Pre-participation electrocardiogram (ECG) screening for athletes can be useful in discovering various cardiac conditions, albeit with certain limitations. Despite its effectiveness in decreasing sports-related sudden cardiac arrest in certain settings, it continues to be somewhat controversial.
The purpose of pre-participation ECG screenings is to increase efficacy and power of the pre-participation screening process, in order to decrease the incidence of sudden cardiac arrest. The pre-participation history and physical examination are considered the primary screening tool. Sensitivity and specificity are considered to be low, leading to the recommendation of screening ECG, which can significantly improve sensitivity and specificity of the screening.
Pre-participation screening of athletes can be a very reasonable approach to identify people at risk of sports related cardiac arrest and to potentially prevent death. However, there are a few aspects to be considered:
1. No guarantees
There is no assurance that ECG screening prevents sudden cardiac deaths in all student athletes. Many reports have been published from Italy since the introduction of nationwide ECG screening for athletes in 1982. Several showed reduction of sports related sudden cardiac death with ECG screening.
However, the reason ECG screening works well in Italy may be due to the relatively high prevalence of inherited cardiac disorders in the country. In other areas of the world, where inherited cardiac disorders are not as prevalent, the effect of the pre-participation ECG screening in reducing sudden cardiac arrest might not be as substantial.
We also need to realize that many cardiac disorders, inherited or not, may have a normal baseline ECG. Therefore, the diseases may not be identified by the screening.
2. Possible false alarms
A pre-participation ECG screening may lead to false alarms. It will identify cardiac abnormalities: some of these findings are going to be serious and some are not going to have an important clinical impact. When an unusual finding is found on the screening ECG, this will result in additional testing along with a cardiologist consultation.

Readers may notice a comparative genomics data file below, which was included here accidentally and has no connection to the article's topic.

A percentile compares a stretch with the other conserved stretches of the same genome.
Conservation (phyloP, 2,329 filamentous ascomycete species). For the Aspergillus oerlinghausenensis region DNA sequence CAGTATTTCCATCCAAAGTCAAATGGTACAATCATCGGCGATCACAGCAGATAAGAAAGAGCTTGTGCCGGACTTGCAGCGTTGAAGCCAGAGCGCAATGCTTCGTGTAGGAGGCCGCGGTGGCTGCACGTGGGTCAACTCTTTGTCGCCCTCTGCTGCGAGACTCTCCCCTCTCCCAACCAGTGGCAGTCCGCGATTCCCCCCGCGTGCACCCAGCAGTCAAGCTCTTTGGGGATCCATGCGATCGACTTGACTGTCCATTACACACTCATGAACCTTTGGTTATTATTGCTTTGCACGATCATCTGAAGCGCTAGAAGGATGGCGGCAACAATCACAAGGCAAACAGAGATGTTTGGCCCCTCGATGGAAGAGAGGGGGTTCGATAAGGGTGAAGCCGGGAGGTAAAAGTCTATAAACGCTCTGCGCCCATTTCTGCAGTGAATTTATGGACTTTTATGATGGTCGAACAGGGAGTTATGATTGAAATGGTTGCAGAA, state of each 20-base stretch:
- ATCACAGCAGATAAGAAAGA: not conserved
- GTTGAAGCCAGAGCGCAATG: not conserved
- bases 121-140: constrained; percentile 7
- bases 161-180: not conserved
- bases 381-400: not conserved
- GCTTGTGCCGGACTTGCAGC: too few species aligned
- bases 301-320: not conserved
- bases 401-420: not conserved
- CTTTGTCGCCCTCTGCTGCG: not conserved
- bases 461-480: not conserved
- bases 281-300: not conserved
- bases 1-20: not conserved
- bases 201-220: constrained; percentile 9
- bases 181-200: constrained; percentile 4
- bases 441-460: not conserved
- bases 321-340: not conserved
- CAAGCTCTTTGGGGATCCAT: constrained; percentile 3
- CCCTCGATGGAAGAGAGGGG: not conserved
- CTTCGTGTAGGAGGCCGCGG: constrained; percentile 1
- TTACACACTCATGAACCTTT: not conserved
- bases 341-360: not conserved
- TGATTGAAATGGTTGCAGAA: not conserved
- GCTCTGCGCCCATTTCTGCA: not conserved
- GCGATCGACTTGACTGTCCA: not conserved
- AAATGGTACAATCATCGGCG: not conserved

Even though additional testing results may be reassuring, there are significant additional healthcare costs that need to be addressed. Additionally, there may be findings “in the gray area” which could not be classified as reassuring, versus concerning. These typically require long-term follow-up with additional testing.
3. Not all student athlete cardiac arrests are sports related
Conditions like Catecholaminergic Polymorphic Ventricular Tachycardia (CPVT), Long QT Syndrome (certain types) have clear associations between physical activity and triggered arrhythmias leading to cardiac arrest.
Also the disease process in conditions such as Arrhythmogenic Right Ventricular Cardiomyopathy (ARVC) may progress and worsen with continued strenuous physical activity. This may lead to decline in the heart function and lead to arrhythmias.
The link between physical activity and sudden cardiac arrest is not clearly defined for conditions like Brugada Syndrome and certain types of Long QT Syndrome, which may be picked up by the ECG screening.
4. The importance of resuscitation (Automatic External Defibrillator use and Cardiopulmonary Resuscitation)
Although it is under-emphasized, resuscitation training, (for everyone involved in athletic activities: coaches, trainers, athletes themselves,) will save lives. Even though pre-participation ECG screenings detect many known cardiac conditions in athletes, there will still be sudden deaths. Some we may identify the reason; some we may not. Appropriate and timely resuscitation is key to survival for a person who has suffered sudden cardiac arrest. It is invaluable for this reason.
Who should be screened?
- Family history of sudden or unexpected death, including infant deaths and miscarriages.
- Personal or family history of heart disease.
- Symptoms that could be cardiac, such as, fainting/near-fainting (particularly during exercise), chest pain/discomfort during exercise, palpitations.
Any student athlete with this history or series of symptoms should be screened with an ECG.